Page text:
"We're anticipating criticisms about people getting 'hooked' into this virtual world, and neglecting the real world," Shuster said. "But people who are predisposed to that are currently spending their time on Facebook or MySpace, and those are flat, not truly interactive environments. A virtual world is a very different experience for the brain — it feels much more real."

With all this potential, and all the opportunity that virtual worlds present, what could possibly stand in the way of their development? The short answer, according to Shuster, is logistics.

Asked about barriers to entry into the virtual world market, Shuster said that it might be easier to make a list of what doesn't stand in the way of a business that wants to develop its own RedLightCenter.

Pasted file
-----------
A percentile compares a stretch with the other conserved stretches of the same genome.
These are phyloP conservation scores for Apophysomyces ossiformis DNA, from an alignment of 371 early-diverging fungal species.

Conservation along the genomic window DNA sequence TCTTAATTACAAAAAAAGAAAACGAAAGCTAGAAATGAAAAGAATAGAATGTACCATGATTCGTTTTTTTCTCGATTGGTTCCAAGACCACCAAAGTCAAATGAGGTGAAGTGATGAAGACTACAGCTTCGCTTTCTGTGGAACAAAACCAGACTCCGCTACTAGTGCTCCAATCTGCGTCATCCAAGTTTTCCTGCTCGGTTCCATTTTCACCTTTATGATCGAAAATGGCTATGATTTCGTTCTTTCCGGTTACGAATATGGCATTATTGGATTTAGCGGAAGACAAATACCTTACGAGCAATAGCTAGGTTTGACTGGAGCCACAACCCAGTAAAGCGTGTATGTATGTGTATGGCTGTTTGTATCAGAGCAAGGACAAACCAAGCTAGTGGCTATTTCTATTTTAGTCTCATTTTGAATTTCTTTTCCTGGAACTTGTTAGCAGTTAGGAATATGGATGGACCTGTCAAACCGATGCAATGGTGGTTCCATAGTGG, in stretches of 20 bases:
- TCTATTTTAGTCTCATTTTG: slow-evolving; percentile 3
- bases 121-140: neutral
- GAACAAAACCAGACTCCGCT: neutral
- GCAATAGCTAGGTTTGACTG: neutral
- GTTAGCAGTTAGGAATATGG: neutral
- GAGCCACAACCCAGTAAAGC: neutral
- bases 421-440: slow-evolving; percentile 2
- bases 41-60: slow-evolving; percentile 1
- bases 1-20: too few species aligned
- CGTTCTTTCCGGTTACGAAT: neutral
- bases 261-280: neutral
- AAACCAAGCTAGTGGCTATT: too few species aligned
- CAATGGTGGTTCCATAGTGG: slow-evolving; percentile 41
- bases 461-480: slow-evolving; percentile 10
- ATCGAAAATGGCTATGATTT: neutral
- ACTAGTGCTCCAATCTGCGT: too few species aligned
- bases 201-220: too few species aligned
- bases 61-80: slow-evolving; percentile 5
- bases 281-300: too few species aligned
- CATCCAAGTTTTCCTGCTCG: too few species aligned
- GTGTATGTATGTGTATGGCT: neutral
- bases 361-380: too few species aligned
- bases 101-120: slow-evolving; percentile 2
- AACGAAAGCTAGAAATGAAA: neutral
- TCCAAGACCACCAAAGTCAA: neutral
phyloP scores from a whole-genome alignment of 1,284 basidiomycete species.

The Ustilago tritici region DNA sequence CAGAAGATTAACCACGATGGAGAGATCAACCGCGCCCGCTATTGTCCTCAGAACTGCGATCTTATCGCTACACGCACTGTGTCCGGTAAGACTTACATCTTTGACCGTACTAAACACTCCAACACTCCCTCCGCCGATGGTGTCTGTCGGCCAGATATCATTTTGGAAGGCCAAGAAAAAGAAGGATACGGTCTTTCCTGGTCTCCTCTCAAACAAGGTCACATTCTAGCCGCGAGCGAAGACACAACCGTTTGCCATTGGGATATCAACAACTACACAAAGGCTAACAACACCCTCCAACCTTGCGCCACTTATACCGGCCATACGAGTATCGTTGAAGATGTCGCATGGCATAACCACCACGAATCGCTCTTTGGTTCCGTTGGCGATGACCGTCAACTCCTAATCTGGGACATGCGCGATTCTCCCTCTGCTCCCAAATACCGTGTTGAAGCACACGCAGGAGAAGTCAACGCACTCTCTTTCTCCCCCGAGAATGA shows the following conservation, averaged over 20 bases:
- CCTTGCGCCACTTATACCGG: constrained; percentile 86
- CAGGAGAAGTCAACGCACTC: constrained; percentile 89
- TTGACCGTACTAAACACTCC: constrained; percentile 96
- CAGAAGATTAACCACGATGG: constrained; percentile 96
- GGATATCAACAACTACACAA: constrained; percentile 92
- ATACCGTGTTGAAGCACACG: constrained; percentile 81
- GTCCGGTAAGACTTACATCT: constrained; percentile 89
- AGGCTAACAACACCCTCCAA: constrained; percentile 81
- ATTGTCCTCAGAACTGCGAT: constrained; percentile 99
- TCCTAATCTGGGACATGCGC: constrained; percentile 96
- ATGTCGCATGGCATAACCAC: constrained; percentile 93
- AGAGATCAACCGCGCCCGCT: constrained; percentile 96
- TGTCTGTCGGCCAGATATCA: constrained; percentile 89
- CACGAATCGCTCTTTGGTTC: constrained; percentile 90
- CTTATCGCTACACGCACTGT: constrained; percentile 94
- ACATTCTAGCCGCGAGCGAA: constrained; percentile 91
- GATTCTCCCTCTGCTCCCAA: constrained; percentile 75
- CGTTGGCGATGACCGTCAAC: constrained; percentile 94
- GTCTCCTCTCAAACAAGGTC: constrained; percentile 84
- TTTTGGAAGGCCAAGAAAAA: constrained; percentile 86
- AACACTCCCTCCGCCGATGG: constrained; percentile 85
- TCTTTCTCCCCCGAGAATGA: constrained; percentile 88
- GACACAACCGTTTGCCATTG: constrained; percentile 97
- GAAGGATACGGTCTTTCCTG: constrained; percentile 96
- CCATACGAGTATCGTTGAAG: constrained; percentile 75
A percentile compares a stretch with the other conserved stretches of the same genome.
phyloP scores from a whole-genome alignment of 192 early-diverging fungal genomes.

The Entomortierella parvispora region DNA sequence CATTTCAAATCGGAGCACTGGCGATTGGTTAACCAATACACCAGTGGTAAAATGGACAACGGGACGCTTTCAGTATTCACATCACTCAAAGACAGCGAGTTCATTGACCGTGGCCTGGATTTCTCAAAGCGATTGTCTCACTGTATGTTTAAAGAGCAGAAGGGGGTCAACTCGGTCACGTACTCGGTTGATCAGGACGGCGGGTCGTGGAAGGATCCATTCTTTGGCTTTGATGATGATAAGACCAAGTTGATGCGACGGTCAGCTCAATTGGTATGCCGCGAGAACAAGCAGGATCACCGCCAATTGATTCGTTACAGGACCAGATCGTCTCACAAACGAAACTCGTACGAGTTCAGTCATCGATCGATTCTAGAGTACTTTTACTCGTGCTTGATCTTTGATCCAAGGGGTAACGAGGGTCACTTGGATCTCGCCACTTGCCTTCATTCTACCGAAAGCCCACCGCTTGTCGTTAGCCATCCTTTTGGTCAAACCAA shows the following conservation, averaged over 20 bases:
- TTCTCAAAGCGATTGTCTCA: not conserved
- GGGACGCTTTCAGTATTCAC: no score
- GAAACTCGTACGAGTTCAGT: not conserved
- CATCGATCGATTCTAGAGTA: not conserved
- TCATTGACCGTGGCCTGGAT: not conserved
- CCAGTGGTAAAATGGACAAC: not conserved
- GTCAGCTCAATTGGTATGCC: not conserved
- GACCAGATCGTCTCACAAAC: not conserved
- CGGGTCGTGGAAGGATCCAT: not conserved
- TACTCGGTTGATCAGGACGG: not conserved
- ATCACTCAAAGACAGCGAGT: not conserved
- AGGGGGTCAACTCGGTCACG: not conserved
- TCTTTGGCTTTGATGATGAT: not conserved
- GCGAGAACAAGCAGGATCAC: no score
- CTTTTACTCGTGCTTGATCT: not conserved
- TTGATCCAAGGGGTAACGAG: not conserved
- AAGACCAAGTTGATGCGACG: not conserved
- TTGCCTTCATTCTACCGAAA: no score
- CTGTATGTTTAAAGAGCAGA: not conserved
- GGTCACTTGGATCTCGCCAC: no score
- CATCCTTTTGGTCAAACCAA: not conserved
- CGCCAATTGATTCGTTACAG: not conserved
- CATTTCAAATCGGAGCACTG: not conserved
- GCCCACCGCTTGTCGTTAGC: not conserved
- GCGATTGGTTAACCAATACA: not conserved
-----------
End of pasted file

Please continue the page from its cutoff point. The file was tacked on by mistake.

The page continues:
"There are a million little things that have to be done right in order for a project to be successful," Shuster said, "not just in terms of developing the technology that makes up the backend, but in determining the rule set and determining what you're going to allow the community to do."

As difficult as it is for law enforcement to police the real, physical world, Shuster said that policing the virtual world can be an even bigger challenge.

"You're balancing freedom of action for your members with not opening yourself up to problems," Shuster said. "How do you go about creating a community that is tight enough that it will police itself in some respects? How do you address the challenge of users who come in and stalk or threaten people, or threaten to commit suicide?"

The practical challenges extend into monetizing your virtual world, as well.